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Learn about Oklahoma Water Resources Board, including Featured News, Projects, The Team, Our Funding Programs, and Our Mission Statement and Strategic Narrative.
The OWRB's mission is to protect and enhance the quality of life for Oklahomans by managing and improving the state’s water resources to ensure clean and reliable water supplies, a strong economy, and a safe and healthy environment.
Our primary duties and responsibilities include water use appropriation and permitting, water quality monitoring and standards, financial assistance for water/wastewater systems, dam safety, floodplain management, water supply planning, technical studies and research, and water resource mapping.
“The Heavener Utilities Authority would like to express our appreciation for the OWRB’s consideration of our loan. The savings generated by the refinancing transaction will allow the Authority to continue providing utility services at the lowest possible cost to our customers. In particular, we would like to express our appreciation to the OWRB staff for all of their assistance in the loan application process.”
This Annual Report to the Environmental Protection Agency (EPA) details Oklahoma's Clean Water State Revolving Fund (CWSRF) and its financial performance and programmatic highlights. This report reviews the allotment of the CWSRF Report to Congress, environmental benefits of Oklahoma's CWSRF Green Infrastructure Projects and best practices in Green Infrastructure and Sustainability along with an outline of any additional subsidization made available for the applicable fiscal year.
For the full report, click Oklahoma's SFY2020 CWSRF Annual Report.
The Cameron Public Works Authority (Authority) located in LeFlore County serves 149 sewer customers and 168 water customers. According to the 2010 U.S Census the population was 302. The community is a small community and met the criteria to receive 100% loan forgiveness from the CWSRF Additional Subsidization for planning and design.
The Authority’s current treatment process is a lagoon system with selective discharge. The design average daily flow is 0.055 MGD, and the receiving stream is an unnamed tributary to the Poteau River which is listed on the 303(d) list for silver, turbidity, cadmium, copper, selenium, and lead.
The proposed project is for planning and design for rehabilitation of the existing sewer system including the collection system, lift station, sewer lagoon, and chlorine/dechlorinating basin in order to address the violations listed in the Consent Order. These enhancements will increase the treatment capacity and improve the effluent being discharged into the Poteau River.
Carney Public Utilities Authority (Authority) located in Lincoln County serves 172 sewer customers and 273 water customers. According to the 2010 U.S. Census the population was 647. This community is small and fits the criteria of our principal forgiveness program. The project is Phase II of principal forgiveness funds for the construction portion of a project that received 100% principal forgiveness for Phase I planning and design.
The water supply system has water meters that no longer provide accurate readings resulting in apparent water loss to the Authority. The wastewater collection system has problems with inflow and infiltration (I/I), which often cause the system to exceed its capacity and result in sanitary sewer overflows.
The Authority’s current treatment process is a lagoon with sand filter system which has a Design Average Daily Flow of 0.105 MGD. The receiving stream is an unnamed tributary to Bell Cow Creek which is on the 303(d) list for enterococcus.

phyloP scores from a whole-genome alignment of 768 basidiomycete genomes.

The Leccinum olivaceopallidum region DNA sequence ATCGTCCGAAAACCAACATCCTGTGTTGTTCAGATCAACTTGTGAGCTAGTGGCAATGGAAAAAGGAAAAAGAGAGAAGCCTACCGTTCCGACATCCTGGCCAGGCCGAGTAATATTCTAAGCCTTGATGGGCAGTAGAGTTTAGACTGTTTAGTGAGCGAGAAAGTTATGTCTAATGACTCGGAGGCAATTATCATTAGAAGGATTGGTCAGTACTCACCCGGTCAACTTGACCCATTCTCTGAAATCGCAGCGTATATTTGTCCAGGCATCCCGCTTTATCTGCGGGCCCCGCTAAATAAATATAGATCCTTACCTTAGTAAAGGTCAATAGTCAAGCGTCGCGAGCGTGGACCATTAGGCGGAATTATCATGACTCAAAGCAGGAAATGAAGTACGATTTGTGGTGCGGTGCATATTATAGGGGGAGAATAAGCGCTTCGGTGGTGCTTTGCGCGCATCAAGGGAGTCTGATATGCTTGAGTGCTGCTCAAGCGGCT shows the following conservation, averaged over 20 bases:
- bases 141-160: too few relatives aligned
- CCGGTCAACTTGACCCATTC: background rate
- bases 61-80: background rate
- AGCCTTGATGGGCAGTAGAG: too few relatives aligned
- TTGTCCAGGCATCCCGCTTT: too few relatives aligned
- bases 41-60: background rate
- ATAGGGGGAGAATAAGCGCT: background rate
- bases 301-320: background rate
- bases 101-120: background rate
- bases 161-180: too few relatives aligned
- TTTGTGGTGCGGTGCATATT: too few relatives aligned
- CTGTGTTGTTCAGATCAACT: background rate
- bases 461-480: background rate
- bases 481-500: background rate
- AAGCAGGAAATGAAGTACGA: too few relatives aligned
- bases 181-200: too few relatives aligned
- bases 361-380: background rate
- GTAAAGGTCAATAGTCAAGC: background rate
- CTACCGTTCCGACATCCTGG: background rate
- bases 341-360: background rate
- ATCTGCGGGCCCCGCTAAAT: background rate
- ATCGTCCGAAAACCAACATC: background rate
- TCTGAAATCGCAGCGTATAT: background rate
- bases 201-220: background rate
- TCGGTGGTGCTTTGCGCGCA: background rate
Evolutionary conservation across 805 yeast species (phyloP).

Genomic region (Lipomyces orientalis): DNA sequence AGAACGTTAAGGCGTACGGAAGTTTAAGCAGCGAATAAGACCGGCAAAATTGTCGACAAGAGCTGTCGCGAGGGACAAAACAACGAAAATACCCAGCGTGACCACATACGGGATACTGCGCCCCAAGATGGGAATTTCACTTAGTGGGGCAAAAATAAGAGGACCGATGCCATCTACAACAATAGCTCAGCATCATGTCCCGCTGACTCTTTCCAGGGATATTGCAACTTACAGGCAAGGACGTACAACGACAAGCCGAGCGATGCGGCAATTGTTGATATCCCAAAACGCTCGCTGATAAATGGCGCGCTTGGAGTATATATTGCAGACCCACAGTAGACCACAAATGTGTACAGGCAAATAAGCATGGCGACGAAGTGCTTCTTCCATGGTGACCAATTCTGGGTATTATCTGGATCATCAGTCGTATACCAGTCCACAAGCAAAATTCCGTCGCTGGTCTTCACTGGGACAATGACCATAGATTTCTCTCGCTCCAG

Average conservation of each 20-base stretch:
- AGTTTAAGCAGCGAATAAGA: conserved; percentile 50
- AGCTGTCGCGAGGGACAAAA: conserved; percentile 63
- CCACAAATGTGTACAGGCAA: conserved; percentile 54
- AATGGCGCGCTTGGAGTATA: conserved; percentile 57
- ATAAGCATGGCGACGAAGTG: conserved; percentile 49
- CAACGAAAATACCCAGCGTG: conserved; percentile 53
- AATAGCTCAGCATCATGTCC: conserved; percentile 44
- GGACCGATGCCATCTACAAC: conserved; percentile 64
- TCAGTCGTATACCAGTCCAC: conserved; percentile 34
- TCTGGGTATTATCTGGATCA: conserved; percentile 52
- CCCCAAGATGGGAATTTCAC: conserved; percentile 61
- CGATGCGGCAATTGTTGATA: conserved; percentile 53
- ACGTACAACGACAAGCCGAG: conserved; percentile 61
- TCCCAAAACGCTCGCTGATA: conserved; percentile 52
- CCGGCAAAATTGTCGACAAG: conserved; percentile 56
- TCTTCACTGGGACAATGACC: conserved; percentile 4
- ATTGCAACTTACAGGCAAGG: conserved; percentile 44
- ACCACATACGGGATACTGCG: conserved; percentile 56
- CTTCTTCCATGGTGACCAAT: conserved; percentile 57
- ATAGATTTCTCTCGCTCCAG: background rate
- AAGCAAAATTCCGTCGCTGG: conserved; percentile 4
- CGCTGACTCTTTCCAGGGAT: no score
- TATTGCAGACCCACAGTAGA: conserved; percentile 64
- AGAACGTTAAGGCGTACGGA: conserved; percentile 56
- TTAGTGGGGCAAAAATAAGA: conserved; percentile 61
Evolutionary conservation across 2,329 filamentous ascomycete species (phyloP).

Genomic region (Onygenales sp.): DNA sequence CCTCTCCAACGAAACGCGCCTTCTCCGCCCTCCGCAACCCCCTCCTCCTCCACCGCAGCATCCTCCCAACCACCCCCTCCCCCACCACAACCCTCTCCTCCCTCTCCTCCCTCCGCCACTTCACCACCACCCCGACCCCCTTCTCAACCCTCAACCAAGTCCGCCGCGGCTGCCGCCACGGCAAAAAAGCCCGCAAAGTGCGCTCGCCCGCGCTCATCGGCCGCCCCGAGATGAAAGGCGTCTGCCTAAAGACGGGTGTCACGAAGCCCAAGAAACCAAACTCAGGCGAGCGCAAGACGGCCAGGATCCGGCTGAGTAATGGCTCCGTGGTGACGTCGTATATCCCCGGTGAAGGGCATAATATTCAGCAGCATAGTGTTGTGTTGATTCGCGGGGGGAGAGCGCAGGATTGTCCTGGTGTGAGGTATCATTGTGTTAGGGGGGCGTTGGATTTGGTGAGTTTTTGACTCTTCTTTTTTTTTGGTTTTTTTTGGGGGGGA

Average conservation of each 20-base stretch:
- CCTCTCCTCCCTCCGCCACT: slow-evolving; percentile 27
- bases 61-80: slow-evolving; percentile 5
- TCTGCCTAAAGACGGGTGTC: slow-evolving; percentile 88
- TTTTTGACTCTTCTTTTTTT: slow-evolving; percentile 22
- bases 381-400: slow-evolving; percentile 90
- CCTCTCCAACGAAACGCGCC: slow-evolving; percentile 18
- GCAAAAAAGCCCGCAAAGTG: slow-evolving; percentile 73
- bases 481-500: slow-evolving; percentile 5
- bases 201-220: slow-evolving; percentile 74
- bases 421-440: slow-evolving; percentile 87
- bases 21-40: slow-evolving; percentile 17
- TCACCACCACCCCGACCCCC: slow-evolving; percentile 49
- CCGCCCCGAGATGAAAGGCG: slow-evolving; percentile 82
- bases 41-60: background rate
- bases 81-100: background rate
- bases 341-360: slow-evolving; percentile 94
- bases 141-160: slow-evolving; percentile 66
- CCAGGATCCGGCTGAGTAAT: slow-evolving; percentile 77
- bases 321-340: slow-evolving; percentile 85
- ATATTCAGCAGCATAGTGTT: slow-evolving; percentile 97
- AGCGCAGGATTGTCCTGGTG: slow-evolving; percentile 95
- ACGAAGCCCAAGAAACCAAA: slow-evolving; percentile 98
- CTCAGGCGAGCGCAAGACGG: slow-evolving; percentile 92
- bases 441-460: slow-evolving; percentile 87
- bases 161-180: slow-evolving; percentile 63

The Authority will utilize the proceeds of the CWSRF loan to acquire and install Automatic Meter Reading (AMR) water meters; replace 4,000 linear feet of eight (8) inch sanitary sewer line, and fifteen (15) manholes. A portion of this project focuses on water conservation and efficiency by identifying water loss in Carney’s system. These improvements could lead to increased water supply reliability by providing the system officials with a better understanding of potential vulnerabilities. Additional improvements to the collection system will reduce I/I which will reduce unintended flows to the wastewater treatment plant. Finally, the project will help meet Oklahoma’s Water for 2060 goals.
The Oklahoma Water Resources Board's (OWRB) Financial Assistance Division assists communities in their efforts to protect and conserve Oklahoma's water resources for current and future generations through cost-effective financial products, technical assistance, and high quality customer service. To find more information, please visit here.
The CWSRF loan program is funded by EPA capitalization grants, state matching funds, and bonds. The CWSRF is administered by the OWRB. The interest rate is approximately 60% of AAA market rate with 40% savings through federal subsidy.
The DWSRF loan program is funded by EPA capitalization grants, state matching funds, loan repayments, investment earnings, and bonds. The DWSRF is co-administered by the OWRB and the Oklahoma Department of Environmental Quality (ODEQ). The interest rate is approximately 70% of AAA market rate with 30% savings through federal subsidy.
The OWRB's state loan revenue bond program offers long term, variable interest rate funding with a fixed rate conversion option. This low interest rate is based on the OWRB's AAA credit rating.
The Emergency Grant Program is a point-based program designed to assist communities facing crises which threaten life, health, or property.
The REAP Grant Program is a point-based program designed to assist smaller communities that lack sufficient fiscal capacity. Cities, towns, and municipalities with a population less than 1,750 are given priority. Rural water and/or sewer districts with less than 525 non-pasture customers are also given priority.